Can personalization, combined with hyperlocation, social media, bundled advertising and personalization, generate revenue for news media organizations? Sometimes newspapers turn to short-run digital production for a variety of reasons to expand their reach or take advantage of their other inherent capabilities. However, it is a solution looking for a profitable case in India. Nevertheless, Amit Khurana of TechNova, one of the sponsors of the Wan-Ifra Media Summit in Delhi, attempted to reintroduce digital printing to Indian news publishers gathered at the event.
Amit Khurana, COO – Newspaper Group, TechNova Imaging Systems presented a session titled “Digital Newspaper Printing – The Possibilities and Business Case” on September 15, 2022 during the Wan-Ifra Indian Printers Summit 2022 held in Delhi. Khurana attempted to compare today’s newspapers with their mass reach, uniformity, scale, and cost versus value. He said that while their primary role today is as a carrier of information, the newspapers of tomorrow will be based on the “niche” model, incorporating the features of personalization, personalization, increased consumer engagement as well as user experience – in short, they will focus on value rather than cost. According to him, this is where digital printing can produce multiple simultaneous editions and, incidentally, help create powerful brand campaigns.
He presented the case of the Brazilian daily Estado de Sao Paulo in partnership with the coffee company Café Pelé, to demonstrate the freshness of its coffee products. Five thousand bags of Café Pelé coffee were wrapped in front-page facsimiles of the daily to be distributed with the paper. The campaign attempted to displace the idea that fresh coffee is only available in cafes.
This unique hyper-localization campaign used an HP Indigo 20000 digital press to produce the coffee packaging and reportedly gained immense popularity on social media with a 400% increase in coffee sales and over one million readers interacting with the campaign more than once. The challenge is how Indian newspapers can adopt these innovative strategies to deliver greater value to advertisers and increase spend at a time when advertising budgets are shrinking globally. However, you have to accept that there is an opportunity – since brand owners and their agencies are always keen to do some kind of dhamaka (exceptional campaigns). They all want to do something extraordinary to boost brand recall and even short-term actions and sales.
Trends and packvertising
The Indian cases of digital printing presented by Khurana come under packvertising. Citing various trends, including JOMO (the joys of missing something) as opposed to FOMO. He suggested that readers go back to basics like printing (which requires undivided attention), but personalization also works, especially in the area of packvertising.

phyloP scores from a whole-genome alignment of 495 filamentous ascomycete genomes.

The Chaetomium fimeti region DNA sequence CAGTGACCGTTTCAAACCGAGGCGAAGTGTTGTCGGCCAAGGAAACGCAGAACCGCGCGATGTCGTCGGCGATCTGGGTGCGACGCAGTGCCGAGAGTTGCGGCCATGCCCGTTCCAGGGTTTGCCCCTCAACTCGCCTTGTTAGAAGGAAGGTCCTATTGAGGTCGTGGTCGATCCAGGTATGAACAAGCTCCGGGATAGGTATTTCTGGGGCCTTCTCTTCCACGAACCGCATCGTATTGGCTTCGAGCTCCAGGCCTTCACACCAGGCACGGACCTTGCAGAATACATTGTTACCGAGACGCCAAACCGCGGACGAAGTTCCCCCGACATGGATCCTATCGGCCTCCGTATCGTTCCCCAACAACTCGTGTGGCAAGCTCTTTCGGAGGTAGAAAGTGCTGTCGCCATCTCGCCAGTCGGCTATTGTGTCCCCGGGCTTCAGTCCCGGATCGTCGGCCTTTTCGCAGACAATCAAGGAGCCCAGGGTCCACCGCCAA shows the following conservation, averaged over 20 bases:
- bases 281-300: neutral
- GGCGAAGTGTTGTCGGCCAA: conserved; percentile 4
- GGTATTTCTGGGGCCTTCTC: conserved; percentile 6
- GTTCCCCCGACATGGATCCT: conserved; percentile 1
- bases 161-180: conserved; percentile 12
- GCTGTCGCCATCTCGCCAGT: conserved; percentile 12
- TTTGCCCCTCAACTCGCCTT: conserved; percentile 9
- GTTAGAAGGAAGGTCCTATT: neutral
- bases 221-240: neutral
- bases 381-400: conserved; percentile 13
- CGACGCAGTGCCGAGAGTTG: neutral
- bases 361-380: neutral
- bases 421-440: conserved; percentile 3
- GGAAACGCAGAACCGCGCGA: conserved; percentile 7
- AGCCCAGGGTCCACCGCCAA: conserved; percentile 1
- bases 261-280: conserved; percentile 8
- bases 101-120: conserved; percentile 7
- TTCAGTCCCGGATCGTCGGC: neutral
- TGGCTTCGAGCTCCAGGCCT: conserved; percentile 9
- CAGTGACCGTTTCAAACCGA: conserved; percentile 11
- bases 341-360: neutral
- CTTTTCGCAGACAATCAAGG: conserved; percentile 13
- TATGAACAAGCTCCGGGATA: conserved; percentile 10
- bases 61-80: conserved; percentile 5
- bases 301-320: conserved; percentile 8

He cited research showing that 50% of millennials and Gen Z express a clear desire for product personalization and that 80% of end users are more likely to make a purchase when a personalized product is offered instead. regular or standard items. Its illustrative case was the 12 million unique packs for the Nestlé KitKat #LoveBreak series produced by Huhtamaki India in a first-class innovation. Nestlé KitKat has launched limited edition packs called #LoveBreak to celebrate February as the “Season of Love” and hence building on the idea that every relationship is unique, so should even to express love.
Another case was #DettolSalutes, a national campaign by trusted Indian healthcare brand Dettol after the peak of the second wave of coronavirus in June 2021 in tribute to the warriors of Covid-19. In this one-of-a-kind campaign, Dettol replaced its logo with an image of a Covid warrior, along with its inspirational story of fighting the pandemic, on its liquid hand soap packs.
Dettol’s parent company, Reckitt, launched a website www.DettolSalutes.com for people to share stories related to Covid protectors with each other and create virtual Dettol liquid handwash packs, which could then be shared on their social media channels. The aim of the campaign was to strike a chord with customers and convey the message of human solidarity in the face of the global crisis.
Reckitt sacrificed its brand logo space on 4 million packages to convey the message via digital labels printed on HP Indigo presses.
Branded packaging produced using digitally printed packaging illustrates how consumer engagement, hyper-localization, and personalization can be fused into a brand story to deliver a unique offering to end users. The challenge is for key accounts, brand managers and media planners to deliver creative challenges that leverage the confidence, speed, multi-channel capabilities and vast strengths of modern news publishers.